Last week, the Reserve bank (SARB) Monetary Policy Committee (MPC) hiked its policy Repo Rate by a further 50 basis points to 6.75%, a move that will see commercial banks raise their Prime rates to 10.25%. This brings the cumulative rate hiking in the current cycle to 1.75 percentage points (from a Prime Rate of 8.5% to 10.25%) since the start of rate hiking in January 2014.
According to John Loos, Household and Property Sector Strategist at FNB, this means that, on a 20 year home loan of R1 million, the monthly instalment has risen by R1,138 per month since January 2014, while the most recent 50 basis point rate hike alone adds another R331 to the monthly payment.
To date, the Consumer Price Index (CPI) inflation rate has not been troublesome, with the December rate measuring 5.2% year-on-year. But it has been rising, and is expected to rise further to above the SARB’s upper target limit of 6%, driven largely by drought related food price inflation and a sharply weakened Rand. The Reserve Bank is mindful of a bleak economic growth outlook, forecasting GDP (Gross Domestic Product) growth of only 0.9% in 2016, but projects CPI inflation of 6.8% in 2016 and 7% in 2017, i.e. a rate outside the 3-6% target range for the next 2 years.
The SARB still believes that even with the announced interest rate hike monetary policy remains accommodative. Indeed, even after the series of rate hikes since early-2014, South African interest rates remain low relative to the country’s general inflation rate. “From a recent inflation data point of view, there hasn’t been major apparent pressure for a ‘rapid fire’ approach to interest rate hiking. But inflationary pressures definitely have been on the rise of late,” says Loos.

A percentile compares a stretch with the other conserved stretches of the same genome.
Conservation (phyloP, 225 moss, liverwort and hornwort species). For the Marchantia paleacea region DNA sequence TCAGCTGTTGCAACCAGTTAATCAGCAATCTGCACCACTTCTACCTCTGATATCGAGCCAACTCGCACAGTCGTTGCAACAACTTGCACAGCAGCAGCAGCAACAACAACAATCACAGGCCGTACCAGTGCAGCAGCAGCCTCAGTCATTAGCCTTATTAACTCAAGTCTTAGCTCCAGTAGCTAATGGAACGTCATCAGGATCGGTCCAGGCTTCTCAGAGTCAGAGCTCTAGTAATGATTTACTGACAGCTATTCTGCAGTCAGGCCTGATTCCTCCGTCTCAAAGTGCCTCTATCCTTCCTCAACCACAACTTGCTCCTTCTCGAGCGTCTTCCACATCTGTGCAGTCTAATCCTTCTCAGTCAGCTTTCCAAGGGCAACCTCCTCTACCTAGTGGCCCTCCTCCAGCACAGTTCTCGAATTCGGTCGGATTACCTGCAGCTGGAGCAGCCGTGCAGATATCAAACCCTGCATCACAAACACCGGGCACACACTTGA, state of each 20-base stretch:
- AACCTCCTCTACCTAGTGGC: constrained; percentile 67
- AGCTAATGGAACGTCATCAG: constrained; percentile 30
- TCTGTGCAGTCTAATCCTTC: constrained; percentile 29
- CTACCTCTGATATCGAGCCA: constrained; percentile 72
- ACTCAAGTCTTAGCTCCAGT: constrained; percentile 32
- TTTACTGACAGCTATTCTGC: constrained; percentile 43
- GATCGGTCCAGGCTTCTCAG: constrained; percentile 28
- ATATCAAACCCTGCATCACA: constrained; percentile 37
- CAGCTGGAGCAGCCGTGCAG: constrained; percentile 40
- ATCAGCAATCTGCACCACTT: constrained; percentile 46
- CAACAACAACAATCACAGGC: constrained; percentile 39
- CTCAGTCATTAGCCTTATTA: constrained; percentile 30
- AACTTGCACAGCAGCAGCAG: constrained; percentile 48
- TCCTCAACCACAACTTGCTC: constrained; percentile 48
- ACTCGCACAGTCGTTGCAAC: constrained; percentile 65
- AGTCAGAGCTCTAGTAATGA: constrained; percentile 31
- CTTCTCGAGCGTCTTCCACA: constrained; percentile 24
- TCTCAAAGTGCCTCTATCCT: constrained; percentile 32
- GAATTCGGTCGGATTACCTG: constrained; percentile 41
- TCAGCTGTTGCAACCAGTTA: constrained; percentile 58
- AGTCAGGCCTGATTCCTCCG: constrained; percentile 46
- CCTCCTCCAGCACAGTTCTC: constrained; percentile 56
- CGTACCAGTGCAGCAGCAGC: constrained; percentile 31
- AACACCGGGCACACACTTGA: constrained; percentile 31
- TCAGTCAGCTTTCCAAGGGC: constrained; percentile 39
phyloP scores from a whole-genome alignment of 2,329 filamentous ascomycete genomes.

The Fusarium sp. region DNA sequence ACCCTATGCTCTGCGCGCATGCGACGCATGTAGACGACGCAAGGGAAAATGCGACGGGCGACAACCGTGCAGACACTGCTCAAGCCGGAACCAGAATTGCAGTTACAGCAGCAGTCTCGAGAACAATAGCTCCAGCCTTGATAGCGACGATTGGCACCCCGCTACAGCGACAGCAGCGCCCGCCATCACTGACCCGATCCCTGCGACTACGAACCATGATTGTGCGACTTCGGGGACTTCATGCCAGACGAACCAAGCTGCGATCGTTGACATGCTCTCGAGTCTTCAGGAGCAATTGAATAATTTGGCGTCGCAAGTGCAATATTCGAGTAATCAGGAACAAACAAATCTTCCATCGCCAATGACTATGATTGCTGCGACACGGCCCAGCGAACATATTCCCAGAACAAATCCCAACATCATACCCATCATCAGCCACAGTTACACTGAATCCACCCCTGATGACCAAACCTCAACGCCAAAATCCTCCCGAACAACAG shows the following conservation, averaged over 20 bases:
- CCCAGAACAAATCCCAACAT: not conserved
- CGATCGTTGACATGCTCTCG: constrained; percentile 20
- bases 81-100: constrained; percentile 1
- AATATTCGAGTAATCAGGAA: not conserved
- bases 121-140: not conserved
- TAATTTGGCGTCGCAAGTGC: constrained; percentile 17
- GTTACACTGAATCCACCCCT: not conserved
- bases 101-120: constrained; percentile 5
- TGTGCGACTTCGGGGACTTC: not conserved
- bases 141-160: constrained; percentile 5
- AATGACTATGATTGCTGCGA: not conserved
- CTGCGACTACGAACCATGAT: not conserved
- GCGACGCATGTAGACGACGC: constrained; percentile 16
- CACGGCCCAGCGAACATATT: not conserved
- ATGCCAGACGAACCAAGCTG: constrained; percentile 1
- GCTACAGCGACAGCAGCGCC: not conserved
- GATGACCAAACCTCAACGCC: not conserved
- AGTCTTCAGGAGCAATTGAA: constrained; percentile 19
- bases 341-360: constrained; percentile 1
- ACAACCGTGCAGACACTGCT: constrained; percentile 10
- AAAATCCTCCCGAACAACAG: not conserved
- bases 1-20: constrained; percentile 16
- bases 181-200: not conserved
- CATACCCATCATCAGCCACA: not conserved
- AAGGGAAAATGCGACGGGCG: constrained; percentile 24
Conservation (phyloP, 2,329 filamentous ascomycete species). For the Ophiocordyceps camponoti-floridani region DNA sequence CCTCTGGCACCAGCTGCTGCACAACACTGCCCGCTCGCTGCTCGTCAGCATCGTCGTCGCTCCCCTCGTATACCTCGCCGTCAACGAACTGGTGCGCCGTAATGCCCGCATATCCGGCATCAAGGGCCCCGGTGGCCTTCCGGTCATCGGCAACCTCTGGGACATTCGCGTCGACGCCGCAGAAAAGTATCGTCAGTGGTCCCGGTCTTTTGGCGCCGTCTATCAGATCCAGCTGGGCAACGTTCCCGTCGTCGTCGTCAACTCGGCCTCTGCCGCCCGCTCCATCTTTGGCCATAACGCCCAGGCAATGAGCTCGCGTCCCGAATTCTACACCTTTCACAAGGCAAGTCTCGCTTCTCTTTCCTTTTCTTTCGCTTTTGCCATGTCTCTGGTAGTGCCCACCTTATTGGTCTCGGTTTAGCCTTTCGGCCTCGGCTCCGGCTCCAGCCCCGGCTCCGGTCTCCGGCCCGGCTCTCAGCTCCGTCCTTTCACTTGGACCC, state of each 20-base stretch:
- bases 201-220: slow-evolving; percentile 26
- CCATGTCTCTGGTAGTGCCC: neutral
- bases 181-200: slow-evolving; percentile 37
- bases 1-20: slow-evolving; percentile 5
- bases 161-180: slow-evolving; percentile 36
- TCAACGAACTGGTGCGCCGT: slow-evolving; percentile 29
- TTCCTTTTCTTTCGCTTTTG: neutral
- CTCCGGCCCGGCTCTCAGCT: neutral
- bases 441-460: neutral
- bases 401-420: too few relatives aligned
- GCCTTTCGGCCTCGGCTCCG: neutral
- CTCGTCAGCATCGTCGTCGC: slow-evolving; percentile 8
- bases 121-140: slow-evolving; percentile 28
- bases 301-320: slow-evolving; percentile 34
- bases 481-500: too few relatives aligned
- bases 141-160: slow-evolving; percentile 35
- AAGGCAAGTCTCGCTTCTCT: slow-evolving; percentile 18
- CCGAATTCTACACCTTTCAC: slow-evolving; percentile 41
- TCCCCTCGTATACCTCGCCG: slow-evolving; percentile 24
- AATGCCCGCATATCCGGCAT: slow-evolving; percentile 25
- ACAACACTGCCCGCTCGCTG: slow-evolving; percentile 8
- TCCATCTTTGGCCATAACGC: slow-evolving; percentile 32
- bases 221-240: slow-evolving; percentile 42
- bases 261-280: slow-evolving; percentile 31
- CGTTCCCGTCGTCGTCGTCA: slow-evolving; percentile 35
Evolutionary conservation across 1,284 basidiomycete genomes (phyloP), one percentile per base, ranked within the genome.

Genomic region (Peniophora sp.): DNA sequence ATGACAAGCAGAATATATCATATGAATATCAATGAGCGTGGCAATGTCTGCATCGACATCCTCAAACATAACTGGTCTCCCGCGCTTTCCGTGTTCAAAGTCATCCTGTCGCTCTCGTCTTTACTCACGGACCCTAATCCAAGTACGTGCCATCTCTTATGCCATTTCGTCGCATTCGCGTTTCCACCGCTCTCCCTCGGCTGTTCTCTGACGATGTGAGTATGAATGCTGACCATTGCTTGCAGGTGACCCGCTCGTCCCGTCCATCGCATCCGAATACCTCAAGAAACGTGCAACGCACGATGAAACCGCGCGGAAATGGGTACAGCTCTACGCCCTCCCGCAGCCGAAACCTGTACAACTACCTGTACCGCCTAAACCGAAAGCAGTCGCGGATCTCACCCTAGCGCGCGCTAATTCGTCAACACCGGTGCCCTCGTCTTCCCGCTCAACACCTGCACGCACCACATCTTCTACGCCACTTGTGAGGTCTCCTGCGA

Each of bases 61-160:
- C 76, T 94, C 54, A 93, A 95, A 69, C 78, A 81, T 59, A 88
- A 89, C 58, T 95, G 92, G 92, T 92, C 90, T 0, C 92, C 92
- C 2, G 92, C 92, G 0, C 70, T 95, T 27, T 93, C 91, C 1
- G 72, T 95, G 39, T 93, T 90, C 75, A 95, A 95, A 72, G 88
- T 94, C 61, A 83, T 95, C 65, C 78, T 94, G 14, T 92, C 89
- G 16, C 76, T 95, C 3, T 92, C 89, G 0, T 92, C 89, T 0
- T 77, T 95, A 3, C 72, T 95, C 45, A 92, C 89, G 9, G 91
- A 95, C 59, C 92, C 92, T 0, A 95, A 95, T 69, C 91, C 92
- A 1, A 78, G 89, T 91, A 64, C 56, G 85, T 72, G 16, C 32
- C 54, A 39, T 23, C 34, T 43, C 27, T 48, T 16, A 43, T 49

“The 50 basis point rate hike can thus be seen perhaps as more forward looking than backward looking at the historic inflation data. Admittedly, if one looks at some of the most troublesome components of the CPI, they include education, electricity, water and municipal rates, along with food. Interest rates have little real influence over the price setting process in these areas of the economy, so these inflation drivers are largely beyond the SARB’s control. However, the SARB looks to curb the second round impacts from these factors, which can cause general inflation expectations to rise, thereby anchoring broader economy-wide price inflation at a higher rate in future. So we believe that rate hiking is justified even though the Reserve Bank doesn’t have control over all sources of inflation.”
Prime Rate is also above the average rate of house price inflation (recently around 7%), implying a positive real rate should one adjust Prime Rate to a real rate using the FNB House Price inflation rate, according to Loos. “This implies little room for speculation in the housing market by speculators wishing to use cheap credit to make a quick capital gain. Rapid capital growth just isn’t there at the moment.”
He explains that this has led to a trend of slowing residential demand growth, and the further interest rate hiking is expected to sustain this. He therefore anticipates house price inflation to decline from recent levels of around 7% into lower single digit territory, below CPI inflation rates, through the course of this year.
“From a Household Sector Credit growth point of view, the ongoing increase in interest rates should contain it to within lower single digit growth rates, below nominal household disposable income growth, and as such we expect further decline in the all-important Household Debt-to-Disposable Income Ratio. We do believe, however, that gradual hiking by the SARB can assist in correcting certain Macroeconomic imbalances, and is thus desirable.”
According to Loos, “normalising” interest rates is key to healthy functioning of not only the South African, but many other countries’, residential property markets. Property “bubbles” across the world have been driven largely by cheap credit. Withdrawing this massive stimulus in an orderly way should serve to keep “irrational” behaviour in the housing market contained.
“Our expectation is that the SARB will continue to nudge rates slowly higher, possibly reaching a 11% Prime rate towards end-2016/early-2017. The idea will continue to be to ‘normalise rates from abnormal lows, but at a pace that will do minimal harm to an ailing economy,” he concludes.